ETF That Lost 80% of Assets in GameStop Drama Faces New Turmoil

State Street’s $786 million exchange-traded fund investing in retailers was only just recovering from its last brush with GameStop Corp. Now it’s all happening again.

The SPDR S&P Retail ETF (ticker XRT) is being distorted by the bricks-and-mortar seller of video games for a second time, just a few weeks after losing 80% of its assets in January’s meme-stock drama.

GameStop is on another tear, surging roughly 50% on Thursday after a 104% gain the previous day. That’s a problem for XRT because it’s supposed to hold an equal amount of each stock, but it doesn’t rebalance swiftly enough to counter GameStop’s jump.

The company now makes up about 5.9% of the fund. It should be more like 1%.

ETF That Lost 80% of Assets in GameStop Drama Faces New Turmoil

Last time around, GameStop’s weighting eventually ballooned to 20% of XRT, prompting an exodus from the fund. It took about three weeks for assets to recover -- they hit the highest level since 2018 on Tuesday, just before the latest bout of meme-stock madness.

With GameStop’s sudden revival, there could be more pain ahead of the passive fund’s March rebalance, according to CFRA Research’s Todd Rosenbluth.

“Investors in XRT have seen this movie before, with GameStop quickly dominating the normally equally weighted portfolio before falling sharply,” said Rosenbluth, CFRA’s director of ETF research. “With no limits on position sizes and the rebalance nearly a month away, the risk is high that the stock will drive performance up and down. Some may not want to stick around to see if the sequel is any better.”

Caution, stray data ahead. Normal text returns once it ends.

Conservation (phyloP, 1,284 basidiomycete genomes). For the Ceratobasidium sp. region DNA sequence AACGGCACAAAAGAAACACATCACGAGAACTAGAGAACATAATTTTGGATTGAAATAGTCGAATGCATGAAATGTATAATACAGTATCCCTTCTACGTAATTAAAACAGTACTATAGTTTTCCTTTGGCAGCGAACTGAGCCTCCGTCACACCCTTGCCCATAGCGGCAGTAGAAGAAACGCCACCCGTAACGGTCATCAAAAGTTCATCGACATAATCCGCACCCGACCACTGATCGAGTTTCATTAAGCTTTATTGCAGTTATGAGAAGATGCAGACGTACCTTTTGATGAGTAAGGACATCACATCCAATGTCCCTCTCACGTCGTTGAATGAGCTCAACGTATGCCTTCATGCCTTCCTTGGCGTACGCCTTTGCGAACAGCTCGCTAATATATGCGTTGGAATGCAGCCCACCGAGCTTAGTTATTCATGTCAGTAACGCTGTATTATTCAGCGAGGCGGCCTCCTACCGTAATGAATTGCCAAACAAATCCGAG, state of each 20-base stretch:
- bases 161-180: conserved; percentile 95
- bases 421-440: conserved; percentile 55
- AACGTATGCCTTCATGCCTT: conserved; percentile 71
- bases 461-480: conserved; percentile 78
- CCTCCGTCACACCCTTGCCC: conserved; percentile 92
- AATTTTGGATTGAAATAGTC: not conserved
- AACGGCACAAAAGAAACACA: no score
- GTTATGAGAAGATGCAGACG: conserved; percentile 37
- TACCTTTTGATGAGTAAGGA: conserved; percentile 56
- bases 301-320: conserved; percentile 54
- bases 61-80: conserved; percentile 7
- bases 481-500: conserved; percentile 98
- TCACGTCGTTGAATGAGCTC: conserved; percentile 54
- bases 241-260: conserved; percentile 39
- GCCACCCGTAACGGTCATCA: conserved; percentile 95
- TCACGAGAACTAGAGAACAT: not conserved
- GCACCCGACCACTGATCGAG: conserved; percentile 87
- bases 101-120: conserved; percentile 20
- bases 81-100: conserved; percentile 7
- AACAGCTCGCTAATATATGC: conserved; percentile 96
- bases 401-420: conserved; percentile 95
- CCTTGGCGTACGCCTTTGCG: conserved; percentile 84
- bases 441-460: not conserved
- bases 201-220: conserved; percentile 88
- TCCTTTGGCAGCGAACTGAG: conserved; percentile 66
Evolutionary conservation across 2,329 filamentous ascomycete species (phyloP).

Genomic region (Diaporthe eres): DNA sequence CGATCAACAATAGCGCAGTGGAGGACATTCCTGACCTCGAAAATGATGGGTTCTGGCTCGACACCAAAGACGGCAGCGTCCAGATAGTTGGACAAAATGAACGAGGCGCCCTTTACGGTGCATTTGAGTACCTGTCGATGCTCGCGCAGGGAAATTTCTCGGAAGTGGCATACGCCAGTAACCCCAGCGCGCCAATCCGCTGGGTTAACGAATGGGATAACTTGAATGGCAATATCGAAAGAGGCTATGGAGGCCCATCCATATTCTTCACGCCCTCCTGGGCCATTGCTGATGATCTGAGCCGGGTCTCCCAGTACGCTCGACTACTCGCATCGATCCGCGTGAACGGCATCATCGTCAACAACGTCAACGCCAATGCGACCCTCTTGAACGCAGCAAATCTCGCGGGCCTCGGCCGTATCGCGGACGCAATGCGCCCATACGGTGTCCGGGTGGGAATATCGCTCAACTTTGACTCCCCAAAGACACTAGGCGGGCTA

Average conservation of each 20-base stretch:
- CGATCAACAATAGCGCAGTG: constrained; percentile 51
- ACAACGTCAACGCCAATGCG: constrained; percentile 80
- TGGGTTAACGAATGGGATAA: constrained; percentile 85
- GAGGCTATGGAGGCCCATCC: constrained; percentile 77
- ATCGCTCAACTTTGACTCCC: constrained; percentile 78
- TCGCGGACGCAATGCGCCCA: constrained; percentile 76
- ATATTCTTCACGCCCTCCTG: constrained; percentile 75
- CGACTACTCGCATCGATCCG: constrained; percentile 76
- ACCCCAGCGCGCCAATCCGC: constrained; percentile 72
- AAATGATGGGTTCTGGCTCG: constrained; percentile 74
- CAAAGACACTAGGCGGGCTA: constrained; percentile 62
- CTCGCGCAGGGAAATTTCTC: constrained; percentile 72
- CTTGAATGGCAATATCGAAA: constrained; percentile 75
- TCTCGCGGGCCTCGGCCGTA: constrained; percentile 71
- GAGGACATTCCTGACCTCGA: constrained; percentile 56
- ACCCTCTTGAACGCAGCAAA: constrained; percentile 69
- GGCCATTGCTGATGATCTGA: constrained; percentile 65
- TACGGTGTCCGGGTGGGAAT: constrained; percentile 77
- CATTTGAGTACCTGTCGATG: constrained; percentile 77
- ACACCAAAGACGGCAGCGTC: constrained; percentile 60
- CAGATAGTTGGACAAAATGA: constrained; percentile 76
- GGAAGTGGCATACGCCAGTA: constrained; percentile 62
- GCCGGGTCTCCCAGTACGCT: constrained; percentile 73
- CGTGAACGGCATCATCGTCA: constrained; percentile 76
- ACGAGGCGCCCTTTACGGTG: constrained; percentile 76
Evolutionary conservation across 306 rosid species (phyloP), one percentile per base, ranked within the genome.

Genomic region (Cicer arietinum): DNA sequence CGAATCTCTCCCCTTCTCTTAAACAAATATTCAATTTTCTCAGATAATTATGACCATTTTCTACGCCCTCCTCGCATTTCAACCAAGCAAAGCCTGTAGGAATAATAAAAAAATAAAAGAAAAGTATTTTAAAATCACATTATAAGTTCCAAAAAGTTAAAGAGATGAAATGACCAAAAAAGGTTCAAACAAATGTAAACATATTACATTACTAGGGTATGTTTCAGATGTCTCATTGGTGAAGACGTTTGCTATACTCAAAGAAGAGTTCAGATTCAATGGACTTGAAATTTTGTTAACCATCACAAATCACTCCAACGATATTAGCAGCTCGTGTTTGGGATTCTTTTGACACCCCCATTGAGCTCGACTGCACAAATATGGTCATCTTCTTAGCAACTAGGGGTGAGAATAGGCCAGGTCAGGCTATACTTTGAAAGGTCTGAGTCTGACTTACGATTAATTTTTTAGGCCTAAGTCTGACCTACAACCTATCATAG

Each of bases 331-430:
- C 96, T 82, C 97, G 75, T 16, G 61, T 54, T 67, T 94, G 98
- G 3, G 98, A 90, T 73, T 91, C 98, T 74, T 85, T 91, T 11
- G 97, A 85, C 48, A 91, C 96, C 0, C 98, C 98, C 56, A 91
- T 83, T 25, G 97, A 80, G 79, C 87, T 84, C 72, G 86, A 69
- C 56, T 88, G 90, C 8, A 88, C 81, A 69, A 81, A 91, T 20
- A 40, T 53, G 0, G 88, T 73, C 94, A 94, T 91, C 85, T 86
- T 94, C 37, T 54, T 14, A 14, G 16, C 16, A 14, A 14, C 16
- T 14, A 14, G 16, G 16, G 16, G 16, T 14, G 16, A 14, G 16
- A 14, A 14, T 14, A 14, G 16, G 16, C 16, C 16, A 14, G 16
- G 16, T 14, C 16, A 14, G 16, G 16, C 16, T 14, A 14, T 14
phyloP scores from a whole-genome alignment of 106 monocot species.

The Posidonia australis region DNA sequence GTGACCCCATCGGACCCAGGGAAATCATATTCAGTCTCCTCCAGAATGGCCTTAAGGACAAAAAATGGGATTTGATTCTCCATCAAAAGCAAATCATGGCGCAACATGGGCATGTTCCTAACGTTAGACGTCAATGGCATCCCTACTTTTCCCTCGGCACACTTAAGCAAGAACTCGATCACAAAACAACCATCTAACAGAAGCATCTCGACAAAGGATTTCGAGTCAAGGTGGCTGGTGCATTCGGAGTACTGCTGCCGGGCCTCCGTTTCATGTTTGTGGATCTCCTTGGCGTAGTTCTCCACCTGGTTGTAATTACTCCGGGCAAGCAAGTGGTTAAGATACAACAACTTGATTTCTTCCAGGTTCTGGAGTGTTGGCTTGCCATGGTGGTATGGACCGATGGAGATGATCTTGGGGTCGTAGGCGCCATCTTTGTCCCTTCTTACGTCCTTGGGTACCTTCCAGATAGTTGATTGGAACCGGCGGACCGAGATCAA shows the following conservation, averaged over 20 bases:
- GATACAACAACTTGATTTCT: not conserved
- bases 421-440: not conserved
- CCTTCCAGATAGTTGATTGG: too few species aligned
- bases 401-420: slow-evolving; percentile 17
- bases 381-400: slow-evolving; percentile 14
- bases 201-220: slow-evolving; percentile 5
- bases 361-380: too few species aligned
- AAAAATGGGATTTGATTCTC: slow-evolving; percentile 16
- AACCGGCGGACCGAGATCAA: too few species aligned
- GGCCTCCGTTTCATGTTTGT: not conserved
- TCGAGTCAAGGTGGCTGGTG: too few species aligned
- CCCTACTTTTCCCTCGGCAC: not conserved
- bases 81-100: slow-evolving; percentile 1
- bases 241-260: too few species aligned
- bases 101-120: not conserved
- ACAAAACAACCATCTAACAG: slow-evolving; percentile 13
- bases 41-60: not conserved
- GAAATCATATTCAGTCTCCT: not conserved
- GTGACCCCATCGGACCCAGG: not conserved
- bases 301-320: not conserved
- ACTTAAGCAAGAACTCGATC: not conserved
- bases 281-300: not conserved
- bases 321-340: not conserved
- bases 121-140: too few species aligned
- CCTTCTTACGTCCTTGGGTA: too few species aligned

Of course, GameStop’s rally in January was on a different scale -- it soared 1,600%, powering XRT to monthly gains of about 37%. That was a record for the normally staid ETF. But when the retailer plunged, the ETF was hit, and XRT remains around 5% lower in February despite a boost from GameStop this week.

Such whiplash may dim XRT’s appeal as a portfolio hedging tool, according to Citigroup Inc.’s Scott Chronert.

“When you have a stock-specific circumstance like this one, it might mess up how the hedging aspect is working,” Chronert said in an interview earlier this month. “If you’re looking to hedge a long book of retail or consumer names, the weighting impact on the broader sector ETF might not be a very good hedge because it’s dominated by a single name.”

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